Monday, December 08, 2014

Therapy Dogs Visit the Library on December 16

To help ease finals stress, the University Library is hosting a fun-filled meet-and-play event with five certified therapy dogs and their owners on Tuesday, December 16, from 3 to 4:30 pm. The dogs will be available to pet, cuddle, and play. The event will be held on first floor of the library, and all students, faculty, and staff are invited! Keep an eye on the library's blog and Facebook page as we reveal our furry friends and fun facts about them.

Stress Relief in the Library

The University Library and Campus Counseling Center have teamed up to help you deal with final exam stress. There is a stress management display in the lobby with tips and techniques.

Events to help you get through final exams:
(all in the library lobby or first floor)

  • Friday 12/12, 11-2 pm – Make a stress ball with a Wellness Pro
  • Monday 12/15Cookie decorating
  • Tuesday 12/16, 3-4:30 pm – Therapy dogs
  • Wednesday and ThursdayFree coffee and “brain food”

Monday, December 01, 2014

Latest issue of Check This Out! now available

The December-January issue of Check This Out! is now available in a library location near you. Featured in this issue are the many events and resources available to the Stout community during Finals Week, including a return visit on Dec. 16 from our furry friends (and their owners!) from Therapy Dogs International.

Friday, November 14, 2014

International Games Day

We are ready for International Games Day.  We have the following games on hand: Tapple, Pink Hijinks, OZ Fluxx and Cross Ways.  Many thanks to the vendors that donated these games!  Participants are invited to bring their own board and card games to the event.  We will meet near the Gaming and Digital Innovations Lab room 106 in the library.  Snacks will be provided.

Monday, November 10, 2014

Over 900 Vintage Arcade Games Available from The Internet Archive

The Internet Archive recently added over 900 vintage coin-op arcade video games to its Internet Arcade. Most of the games, which range from the 1970s through the 1990s, are playable in a web browser, but some may not work well in a standard web environment.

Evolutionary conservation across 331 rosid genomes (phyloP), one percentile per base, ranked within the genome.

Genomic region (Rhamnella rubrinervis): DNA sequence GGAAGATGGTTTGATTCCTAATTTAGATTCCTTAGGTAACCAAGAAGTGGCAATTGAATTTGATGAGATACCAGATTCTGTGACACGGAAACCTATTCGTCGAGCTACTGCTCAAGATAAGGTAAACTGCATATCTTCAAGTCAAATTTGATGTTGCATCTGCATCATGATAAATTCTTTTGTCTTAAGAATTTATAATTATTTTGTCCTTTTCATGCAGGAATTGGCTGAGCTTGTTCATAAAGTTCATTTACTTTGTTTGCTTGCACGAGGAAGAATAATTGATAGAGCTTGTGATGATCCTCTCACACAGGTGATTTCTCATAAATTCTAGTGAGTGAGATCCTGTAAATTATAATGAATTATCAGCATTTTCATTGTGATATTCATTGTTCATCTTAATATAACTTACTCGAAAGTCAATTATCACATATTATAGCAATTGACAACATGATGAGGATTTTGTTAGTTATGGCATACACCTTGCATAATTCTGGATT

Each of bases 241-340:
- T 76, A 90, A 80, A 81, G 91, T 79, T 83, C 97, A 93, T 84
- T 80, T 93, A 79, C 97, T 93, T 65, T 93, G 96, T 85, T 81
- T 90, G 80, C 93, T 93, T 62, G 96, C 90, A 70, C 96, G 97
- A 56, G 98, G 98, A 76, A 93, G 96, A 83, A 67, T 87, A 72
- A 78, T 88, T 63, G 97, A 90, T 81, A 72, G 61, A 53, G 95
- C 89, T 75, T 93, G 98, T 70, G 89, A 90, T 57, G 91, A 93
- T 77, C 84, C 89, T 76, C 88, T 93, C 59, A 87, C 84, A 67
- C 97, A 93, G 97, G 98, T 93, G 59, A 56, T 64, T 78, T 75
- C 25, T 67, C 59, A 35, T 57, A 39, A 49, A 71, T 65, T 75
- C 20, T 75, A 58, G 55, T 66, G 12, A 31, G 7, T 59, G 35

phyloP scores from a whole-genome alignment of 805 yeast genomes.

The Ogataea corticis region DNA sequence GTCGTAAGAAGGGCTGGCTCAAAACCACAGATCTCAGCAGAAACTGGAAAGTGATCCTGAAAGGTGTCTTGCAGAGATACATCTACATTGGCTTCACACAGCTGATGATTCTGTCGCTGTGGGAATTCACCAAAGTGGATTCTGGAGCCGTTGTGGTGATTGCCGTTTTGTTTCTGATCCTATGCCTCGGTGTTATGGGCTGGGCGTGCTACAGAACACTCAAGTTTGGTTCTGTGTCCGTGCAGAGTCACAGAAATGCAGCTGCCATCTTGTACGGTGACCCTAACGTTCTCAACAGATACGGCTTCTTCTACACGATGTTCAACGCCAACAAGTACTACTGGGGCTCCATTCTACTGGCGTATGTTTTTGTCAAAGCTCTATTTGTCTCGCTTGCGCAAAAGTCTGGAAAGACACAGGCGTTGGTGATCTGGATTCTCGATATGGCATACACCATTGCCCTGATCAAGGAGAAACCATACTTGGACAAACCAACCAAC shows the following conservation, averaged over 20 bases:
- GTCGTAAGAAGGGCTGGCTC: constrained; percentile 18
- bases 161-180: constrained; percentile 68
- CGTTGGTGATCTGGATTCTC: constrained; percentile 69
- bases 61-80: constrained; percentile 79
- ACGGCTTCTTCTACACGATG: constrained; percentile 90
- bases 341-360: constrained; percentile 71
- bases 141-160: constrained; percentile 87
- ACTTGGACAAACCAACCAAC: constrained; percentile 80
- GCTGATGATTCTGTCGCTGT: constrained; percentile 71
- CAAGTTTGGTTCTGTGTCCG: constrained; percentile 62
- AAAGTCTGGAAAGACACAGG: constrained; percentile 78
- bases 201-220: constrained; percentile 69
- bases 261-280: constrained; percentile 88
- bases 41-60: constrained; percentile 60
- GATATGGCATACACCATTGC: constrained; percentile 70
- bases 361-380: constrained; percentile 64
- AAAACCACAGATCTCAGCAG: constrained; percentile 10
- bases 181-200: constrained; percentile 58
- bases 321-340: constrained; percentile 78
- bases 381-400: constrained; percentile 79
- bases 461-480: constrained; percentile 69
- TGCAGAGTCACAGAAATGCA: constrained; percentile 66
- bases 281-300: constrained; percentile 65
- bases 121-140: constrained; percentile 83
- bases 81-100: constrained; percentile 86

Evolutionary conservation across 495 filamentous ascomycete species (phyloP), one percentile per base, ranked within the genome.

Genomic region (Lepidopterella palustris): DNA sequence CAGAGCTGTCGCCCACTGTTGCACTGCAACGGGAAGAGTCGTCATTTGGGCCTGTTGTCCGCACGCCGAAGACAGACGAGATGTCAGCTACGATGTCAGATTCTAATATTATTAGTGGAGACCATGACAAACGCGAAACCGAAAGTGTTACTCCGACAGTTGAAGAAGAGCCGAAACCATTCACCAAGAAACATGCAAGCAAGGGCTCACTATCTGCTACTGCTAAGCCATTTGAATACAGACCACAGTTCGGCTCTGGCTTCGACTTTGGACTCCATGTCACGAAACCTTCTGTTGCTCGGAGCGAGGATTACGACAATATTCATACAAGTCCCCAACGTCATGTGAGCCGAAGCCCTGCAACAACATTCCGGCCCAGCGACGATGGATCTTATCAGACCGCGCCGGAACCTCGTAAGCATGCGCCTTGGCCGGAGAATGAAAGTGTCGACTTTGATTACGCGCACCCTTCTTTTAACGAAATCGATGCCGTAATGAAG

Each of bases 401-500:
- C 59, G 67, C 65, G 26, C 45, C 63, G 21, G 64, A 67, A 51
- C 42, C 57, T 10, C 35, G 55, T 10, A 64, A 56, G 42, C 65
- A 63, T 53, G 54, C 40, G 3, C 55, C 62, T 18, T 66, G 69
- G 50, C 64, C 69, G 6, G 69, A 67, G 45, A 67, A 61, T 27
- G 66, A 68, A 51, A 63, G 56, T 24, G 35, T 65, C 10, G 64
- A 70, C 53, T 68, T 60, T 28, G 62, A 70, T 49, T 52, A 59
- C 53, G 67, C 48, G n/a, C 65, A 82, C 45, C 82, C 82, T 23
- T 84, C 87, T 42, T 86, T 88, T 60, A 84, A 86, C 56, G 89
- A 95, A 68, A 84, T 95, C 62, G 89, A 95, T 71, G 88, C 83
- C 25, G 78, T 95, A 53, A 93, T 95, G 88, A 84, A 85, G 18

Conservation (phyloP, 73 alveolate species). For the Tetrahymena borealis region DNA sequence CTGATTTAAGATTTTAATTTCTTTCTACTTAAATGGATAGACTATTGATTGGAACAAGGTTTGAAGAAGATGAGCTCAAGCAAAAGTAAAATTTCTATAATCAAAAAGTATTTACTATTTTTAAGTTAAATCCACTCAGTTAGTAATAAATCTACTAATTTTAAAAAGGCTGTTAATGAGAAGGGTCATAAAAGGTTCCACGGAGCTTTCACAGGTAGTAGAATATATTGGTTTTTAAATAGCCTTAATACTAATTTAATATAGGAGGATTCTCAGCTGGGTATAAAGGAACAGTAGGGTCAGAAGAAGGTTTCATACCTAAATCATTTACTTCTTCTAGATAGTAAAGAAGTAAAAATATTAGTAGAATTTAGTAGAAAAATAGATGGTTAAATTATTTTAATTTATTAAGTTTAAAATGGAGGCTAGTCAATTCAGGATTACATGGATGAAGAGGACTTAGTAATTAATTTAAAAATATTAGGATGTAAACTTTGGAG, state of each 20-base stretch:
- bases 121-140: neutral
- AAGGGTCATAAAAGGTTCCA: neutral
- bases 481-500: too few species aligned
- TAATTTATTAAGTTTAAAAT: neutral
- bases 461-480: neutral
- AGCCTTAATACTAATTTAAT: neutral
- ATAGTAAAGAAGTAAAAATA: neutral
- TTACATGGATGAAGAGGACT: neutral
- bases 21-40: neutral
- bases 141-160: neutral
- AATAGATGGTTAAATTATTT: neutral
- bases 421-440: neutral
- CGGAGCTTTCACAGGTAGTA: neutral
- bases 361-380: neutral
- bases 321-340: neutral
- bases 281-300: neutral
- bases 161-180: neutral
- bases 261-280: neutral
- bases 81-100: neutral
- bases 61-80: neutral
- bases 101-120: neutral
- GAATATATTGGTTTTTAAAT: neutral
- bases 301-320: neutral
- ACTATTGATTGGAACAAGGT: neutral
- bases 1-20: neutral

The release of the Internet Arcade comes less than a year after their unveiling of The Console Living Room, which has web versions of games for Atari 2600, Atari 7800, ColecoVision, Sega Genesis, and many more.

Friday, November 07, 2014

International Games Day is Saturday, Nov. 15!

Get some friends together or come solo to your friendly, local celebration of International Games Day, a worldwide all-day gaming event organized by the American Library Association, to take place on Saturday, Nov. 15. Thousands of libraries all over North America and five other continents participate in International Games Day (check out the map below), connected in spirit through the love of games as well as through the network, in virtual collaboration and competition in online video games.

The University Library will have new and traditional games available for use starting at noon on the First Floor. Vintage and modern video game consoles are available in the Gaming and Digital Innovation Lab, and old school, off-the-grid games will be handy too. Feel free to bring your own games and participate in the camaraderie!

For more information, visit the International Games Day website or read the feature article in November's issue of Check This Out!

Tuesday, November 04, 2014

Halloween Window Decorating Winners

You made it really hard on the judges, the competition was very, very close. There was even a tiebreaker in one of the categories. So thank you again for participating.

But there can only be one winner for each category so here they are: 

Student Employee Pumpkin Decorating Contest

Thanks to all student workers for participating in this year’s decoration contest and for sharing your creative energy with us!

All eight teams had strong support, but three stood apart from the rest.
The final results are as follows...

Friday, October 31, 2014

November Issue of Check This Out!

The new issue of Check This Out will be posted in the library over the weekend, but enjoy a sneak preview here on the blog! Featured is the library's participation in the 3rd Annual International Games Day on Saturday, November 15.

Thursday, October 30, 2014

Wednesday, October 22, 2014

New Printing System in the Library

The new system allows students to print from their laptops or computers in the library.  The cost is still 10 cents per page for black and white and 20 cents per page for color and uses your Stout One card.  The new print system was funded by the Stout Student Association and has been set up to be self-sustainable with funds generated from the system used to replace and repair the system.  Staff are ready to help you get the new printers set up on your laptop so stop by today.